Yesterday the Dáil spent two hours debating a Private Members Bill brought forward by the Independent TD from Donegal, Thomas Pringle.

The Bill was the Thirty-Seventh Amendment Of The Constitution (Economic, Social And Cultural Rights) Bill 2018.

If it is passed it will set in train one of the most radical revisions to the Irish constitution and the law-making process ever to have taken place here.

The stated aim of the Bill is to amend Article 45 of Buncreaht na Eireann by adding to the end of that Article a provision, that the State “shall progressively realise, subject to its maximum available resources and without discrimination,  the rights contained in the International Covenant on Economic, Social and Cultural Rights  (ICESCR), and that this duty be cognisable by the courts.”

This last part, about being cognisable by the courts, is profoundly important, because up to now, as the accompanying memorandum to the Bill makes clear, any ratification of a treaty (other than an EU treaty) is not directly enforceable before the courts in Ireland as Ireland is a dualist state.
This means that international agreements have the force of law only to the extent determined by the Oireachtas.

What this Bill seeks to do however is restrict the level of discretion currently available to the Oireachtas and essentially mandate or force it to introduce legislation protecting economic social and cultural rights as defined by the international covenant.

This would further weaken the role of the Oireachtas and deepen even further the perception that it is merely a rubber-stamping platform for legislative objectives in which we have no hand act or part in framing.

This is not to say that some of the goals of the International Covenant on Economic, Social and Cultural Rights  (ICESCR) are wrong headed, such as the obligation on states to provide decent housing and education and good working conditions.

But major problems remain, and they often create profoundly counter-productive outcomes. Take the ‘right’ to housing. As John McGuirk has pointed out on this platform, if such a provision to be made a constitutional right then it could lead to disastrous outcomes for the people who need it most.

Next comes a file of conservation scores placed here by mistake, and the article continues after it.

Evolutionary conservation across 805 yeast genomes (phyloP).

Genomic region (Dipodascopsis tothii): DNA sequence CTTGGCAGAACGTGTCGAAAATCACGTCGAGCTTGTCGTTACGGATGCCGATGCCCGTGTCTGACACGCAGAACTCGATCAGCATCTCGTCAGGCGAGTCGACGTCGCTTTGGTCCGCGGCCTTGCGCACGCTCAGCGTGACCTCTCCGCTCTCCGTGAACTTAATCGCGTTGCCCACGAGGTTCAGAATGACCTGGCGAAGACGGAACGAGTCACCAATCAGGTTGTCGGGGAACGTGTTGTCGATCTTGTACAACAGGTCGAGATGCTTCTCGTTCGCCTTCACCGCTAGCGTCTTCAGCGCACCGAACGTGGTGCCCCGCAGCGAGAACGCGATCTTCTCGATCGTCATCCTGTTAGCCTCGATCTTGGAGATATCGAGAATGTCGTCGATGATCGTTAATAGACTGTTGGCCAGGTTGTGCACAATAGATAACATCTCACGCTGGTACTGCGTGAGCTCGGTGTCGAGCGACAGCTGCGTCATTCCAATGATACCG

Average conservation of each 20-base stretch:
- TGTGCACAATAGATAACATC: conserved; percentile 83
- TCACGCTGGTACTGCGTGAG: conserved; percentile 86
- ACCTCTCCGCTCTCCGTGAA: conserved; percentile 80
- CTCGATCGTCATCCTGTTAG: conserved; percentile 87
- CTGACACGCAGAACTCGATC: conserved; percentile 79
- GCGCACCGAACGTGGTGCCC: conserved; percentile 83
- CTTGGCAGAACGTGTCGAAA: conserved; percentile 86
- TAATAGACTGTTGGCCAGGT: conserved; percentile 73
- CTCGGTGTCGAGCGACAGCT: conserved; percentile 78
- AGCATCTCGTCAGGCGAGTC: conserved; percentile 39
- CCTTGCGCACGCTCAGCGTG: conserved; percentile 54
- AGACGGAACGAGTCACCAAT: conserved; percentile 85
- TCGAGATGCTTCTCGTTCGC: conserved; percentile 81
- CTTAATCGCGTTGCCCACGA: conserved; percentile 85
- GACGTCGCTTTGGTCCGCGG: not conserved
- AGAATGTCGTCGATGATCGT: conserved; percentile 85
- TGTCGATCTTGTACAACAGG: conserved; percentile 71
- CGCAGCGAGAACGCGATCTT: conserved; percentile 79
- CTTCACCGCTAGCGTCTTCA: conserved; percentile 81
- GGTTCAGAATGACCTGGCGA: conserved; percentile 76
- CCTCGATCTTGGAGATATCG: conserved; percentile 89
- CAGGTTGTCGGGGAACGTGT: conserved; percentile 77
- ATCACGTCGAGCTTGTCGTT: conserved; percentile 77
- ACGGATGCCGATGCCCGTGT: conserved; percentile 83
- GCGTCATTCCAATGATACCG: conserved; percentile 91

And what about the so called ‘right’ to abortion? Yes, we now have abortion provision here in Ireland and yes, the Oireachtas can change or amend the legislation surrounding how and when it can be accessed.

But what if the International Covenant on Economic, Social and Cultural Rights brought with it a demand that ‘all barriers’ to abortion access be removed? Where would that leave the Oireachtas? It would be obliged, even more intense international pressure than already exists, to bring forward legislation to give effect to this.

This was made clear in the submission made by the Irish Human Rights and Equality Commission to the operation of the ICESCR in 2015:

“In the context of ICESCR, the IHREC notes the Committee’s General Comment No. 14 which reminds States that the ‘realisation of women’s right to health requires the removal of all barriers interfering with access to health services, education and information, including in the area of sexual and reproductive health.”

So, if this Bill is passed then it is likely that we will be inserting a wide-ranging constitutional obligation demanding or at the very least facilitating the expansion of abortion access barely three years after we removed the Eighth Amendment.

Anyone recall how it was said at that time that ‘the constitution is no place to deal with abortion’?
We should be under no illusions about the impact this Bill will have. If passed, it would bind the Oireachtas, and by the extension, the rest of us, to ‘progressive’ concepts of rights and culture that are as dangerous as they are misleading.

The government, for its part, did not actively oppose the Bill today but decided instead to put forward its own proposal, to the effect that it will debated again this day eighteen months, “to allow for greater analysis of the complex issues concerned and for such considerations to be taken into account in further scrutiny of the Bill.”

This demonstrates a welcome degree of caution. It also creates a bit of breathing space within which citizens can be made aware of the profoundly radical agenda that lies at the heart of the Bills objectives.